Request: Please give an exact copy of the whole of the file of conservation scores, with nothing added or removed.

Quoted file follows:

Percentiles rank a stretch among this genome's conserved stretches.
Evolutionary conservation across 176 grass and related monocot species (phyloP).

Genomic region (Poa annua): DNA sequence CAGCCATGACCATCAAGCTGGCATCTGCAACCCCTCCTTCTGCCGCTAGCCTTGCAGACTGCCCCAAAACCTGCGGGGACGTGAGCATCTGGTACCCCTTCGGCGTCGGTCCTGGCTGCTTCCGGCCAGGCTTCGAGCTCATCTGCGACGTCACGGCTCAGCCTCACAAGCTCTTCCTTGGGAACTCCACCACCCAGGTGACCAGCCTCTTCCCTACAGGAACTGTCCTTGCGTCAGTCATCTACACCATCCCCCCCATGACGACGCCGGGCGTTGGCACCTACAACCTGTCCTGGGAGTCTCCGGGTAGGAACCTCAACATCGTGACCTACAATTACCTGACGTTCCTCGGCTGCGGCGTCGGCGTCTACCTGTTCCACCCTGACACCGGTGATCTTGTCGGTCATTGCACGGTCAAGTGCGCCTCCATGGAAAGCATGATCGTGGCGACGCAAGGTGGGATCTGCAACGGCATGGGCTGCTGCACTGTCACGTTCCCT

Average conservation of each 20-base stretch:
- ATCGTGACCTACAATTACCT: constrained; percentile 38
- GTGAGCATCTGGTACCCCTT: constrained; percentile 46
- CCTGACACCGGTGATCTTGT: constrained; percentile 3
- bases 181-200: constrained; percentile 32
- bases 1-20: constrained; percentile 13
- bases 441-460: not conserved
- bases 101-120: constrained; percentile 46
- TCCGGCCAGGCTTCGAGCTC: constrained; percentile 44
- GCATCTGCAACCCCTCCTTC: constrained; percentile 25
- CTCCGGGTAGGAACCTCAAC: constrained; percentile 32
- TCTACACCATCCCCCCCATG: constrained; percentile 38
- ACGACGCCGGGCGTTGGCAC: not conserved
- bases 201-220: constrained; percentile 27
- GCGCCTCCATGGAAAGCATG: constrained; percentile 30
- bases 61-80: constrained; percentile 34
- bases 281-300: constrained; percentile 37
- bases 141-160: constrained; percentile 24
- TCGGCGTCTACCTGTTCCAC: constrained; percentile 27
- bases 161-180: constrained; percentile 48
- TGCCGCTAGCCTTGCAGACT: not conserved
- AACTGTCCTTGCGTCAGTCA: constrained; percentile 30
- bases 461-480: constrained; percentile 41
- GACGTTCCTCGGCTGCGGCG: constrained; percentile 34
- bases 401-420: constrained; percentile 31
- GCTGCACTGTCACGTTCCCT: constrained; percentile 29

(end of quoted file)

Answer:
Percentiles rank a stretch among this genome's conserved stretches.
Evolutionary conservation across 176 grass and related monocot species (phyloP).

Genomic region (Poa annua): DNA sequence CAGCCATGACCATCAAGCTGGCATCTGCAACCCCTCCTTCTGCCGCTAGCCTTGCAGACTGCCCCAAAACCTGCGGGGACGTGAGCATCTGGTACCCCTTCGGCGTCGGTCCTGGCTGCTTCCGGCCAGGCTTCGAGCTCATCTGCGACGTCACGGCTCAGCCTCACAAGCTCTTCCTTGGGAACTCCACCACCCAGGTGACCAGCCTCTTCCCTACAGGAACTGTCCTTGCGTCAGTCATCTACACCATCCCCCCCATGACGACGCCGGGCGTTGGCACCTACAACCTGTCCTGGGAGTCTCCGGGTAGGAACCTCAACATCGTGACCTACAATTACCTGACGTTCCTCGGCTGCGGCGTCGGCGTCTACCTGTTCCACCCTGACACCGGTGATCTTGTCGGTCATTGCACGGTCAAGTGCGCCTCCATGGAAAGCATGATCGTGGCGACGCAAGGTGGGATCTGCAACGGCATGGGCTGCTGCACTGTCACGTTCCCT

Average conservation of each 20-base stretch:
- ATCGTGACCTACAATTACCT: constrained; percentile 38
- GTGAGCATCTGGTACCCCTT: constrained; percentile 46
- CCTGACACCGGTGATCTTGT: constrained; percentile 3
- bases 181-200: constrained; percentile 32
- bases 1-20: constrained; percentile 13
- bases 441-460: not conserved
- bases 101-120: constrained; percentile 46
- TCCGGCCAGGCTTCGAGCTC: constrained; percentile 44
- GCATCTGCAACCCCTCCTTC: constrained; percentile 25
- CTCCGGGTAGGAACCTCAAC: constrained; percentile 32
- TCTACACCATCCCCCCCATG: constrained; percentile 38
- ACGACGCCGGGCGTTGGCAC: not conserved
- bases 201-220: constrained; percentile 27
- GCGCCTCCATGGAAAGCATG: constrained; percentile 30
- bases 61-80: constrained; percentile 34
- bases 281-300: constrained; percentile 37
- bases 141-160: constrained; percentile 24
- TCGGCGTCTACCTGTTCCAC: constrained; percentile 27
- bases 161-180: constrained; percentile 48
- TGCCGCTAGCCTTGCAGACT: not conserved
- AACTGTCCTTGCGTCAGTCA: constrained; percentile 30
- bases 461-480: constrained; percentile 41
- GACGTTCCTCGGCTGCGGCG: constrained; percentile 34
- bases 401-420: constrained; percentile 31
- GCTGCACTGTCACGTTCCCT: constrained; percentile 29